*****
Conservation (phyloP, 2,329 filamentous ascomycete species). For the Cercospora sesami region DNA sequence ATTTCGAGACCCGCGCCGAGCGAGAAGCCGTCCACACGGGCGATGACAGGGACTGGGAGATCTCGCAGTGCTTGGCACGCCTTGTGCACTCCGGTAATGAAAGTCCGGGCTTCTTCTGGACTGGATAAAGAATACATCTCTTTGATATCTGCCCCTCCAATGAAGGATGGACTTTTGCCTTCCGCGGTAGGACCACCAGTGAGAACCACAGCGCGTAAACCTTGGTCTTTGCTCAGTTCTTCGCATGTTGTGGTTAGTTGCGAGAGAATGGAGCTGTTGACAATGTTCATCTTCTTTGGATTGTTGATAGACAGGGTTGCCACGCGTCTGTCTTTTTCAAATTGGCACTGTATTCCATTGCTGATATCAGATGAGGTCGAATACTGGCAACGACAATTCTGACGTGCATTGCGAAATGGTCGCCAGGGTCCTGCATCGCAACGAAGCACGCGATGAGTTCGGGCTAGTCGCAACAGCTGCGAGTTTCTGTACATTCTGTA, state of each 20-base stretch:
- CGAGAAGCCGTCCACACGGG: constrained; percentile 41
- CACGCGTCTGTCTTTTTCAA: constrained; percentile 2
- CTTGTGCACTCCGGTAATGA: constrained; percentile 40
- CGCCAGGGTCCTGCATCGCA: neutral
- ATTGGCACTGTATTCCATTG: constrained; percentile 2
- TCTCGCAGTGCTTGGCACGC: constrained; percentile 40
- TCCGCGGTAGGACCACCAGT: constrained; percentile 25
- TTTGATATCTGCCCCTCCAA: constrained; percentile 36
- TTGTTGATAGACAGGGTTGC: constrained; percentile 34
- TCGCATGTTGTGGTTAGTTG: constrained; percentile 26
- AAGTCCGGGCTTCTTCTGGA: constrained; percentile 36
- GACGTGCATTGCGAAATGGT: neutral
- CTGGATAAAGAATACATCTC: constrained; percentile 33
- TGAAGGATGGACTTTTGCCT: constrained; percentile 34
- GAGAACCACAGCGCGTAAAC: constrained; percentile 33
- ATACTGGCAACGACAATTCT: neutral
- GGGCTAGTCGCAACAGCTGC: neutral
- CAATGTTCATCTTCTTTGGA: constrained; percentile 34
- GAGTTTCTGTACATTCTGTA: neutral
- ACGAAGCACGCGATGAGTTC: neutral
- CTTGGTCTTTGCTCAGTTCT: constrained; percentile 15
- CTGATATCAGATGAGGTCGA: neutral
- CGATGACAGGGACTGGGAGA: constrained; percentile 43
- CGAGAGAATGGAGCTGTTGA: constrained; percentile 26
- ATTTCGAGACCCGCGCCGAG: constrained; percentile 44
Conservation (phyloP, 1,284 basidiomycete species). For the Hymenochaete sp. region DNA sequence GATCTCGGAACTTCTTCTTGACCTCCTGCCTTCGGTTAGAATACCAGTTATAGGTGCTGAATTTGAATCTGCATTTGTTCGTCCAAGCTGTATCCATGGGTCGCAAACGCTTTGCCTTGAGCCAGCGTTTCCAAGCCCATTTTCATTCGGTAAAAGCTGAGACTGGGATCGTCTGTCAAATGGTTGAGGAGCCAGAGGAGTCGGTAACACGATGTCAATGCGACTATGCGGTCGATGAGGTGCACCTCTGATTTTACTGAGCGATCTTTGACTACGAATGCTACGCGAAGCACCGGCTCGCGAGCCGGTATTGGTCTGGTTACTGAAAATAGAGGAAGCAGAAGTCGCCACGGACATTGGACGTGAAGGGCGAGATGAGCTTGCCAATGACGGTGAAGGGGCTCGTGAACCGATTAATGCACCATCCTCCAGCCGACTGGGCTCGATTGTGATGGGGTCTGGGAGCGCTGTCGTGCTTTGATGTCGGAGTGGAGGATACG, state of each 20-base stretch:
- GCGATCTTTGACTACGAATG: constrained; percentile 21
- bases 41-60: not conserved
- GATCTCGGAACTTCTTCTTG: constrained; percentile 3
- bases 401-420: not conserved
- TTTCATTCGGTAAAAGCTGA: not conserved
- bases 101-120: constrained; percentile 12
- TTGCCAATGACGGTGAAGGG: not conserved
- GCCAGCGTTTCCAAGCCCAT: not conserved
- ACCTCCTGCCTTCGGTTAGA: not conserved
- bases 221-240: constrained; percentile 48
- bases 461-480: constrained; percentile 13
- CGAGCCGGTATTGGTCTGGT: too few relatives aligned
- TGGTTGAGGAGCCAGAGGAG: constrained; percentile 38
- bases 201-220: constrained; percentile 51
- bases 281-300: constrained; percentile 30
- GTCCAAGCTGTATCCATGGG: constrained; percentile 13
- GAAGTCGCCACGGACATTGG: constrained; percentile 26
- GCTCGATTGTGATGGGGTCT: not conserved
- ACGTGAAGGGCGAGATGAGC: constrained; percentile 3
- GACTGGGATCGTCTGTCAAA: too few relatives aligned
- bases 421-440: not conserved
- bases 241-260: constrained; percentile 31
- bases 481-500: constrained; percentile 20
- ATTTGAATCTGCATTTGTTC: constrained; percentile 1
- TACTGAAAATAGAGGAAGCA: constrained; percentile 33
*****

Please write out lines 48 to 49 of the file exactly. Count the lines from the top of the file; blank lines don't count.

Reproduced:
- bases 421-440: not conserved
- bases 241-260: constrained; percentile 31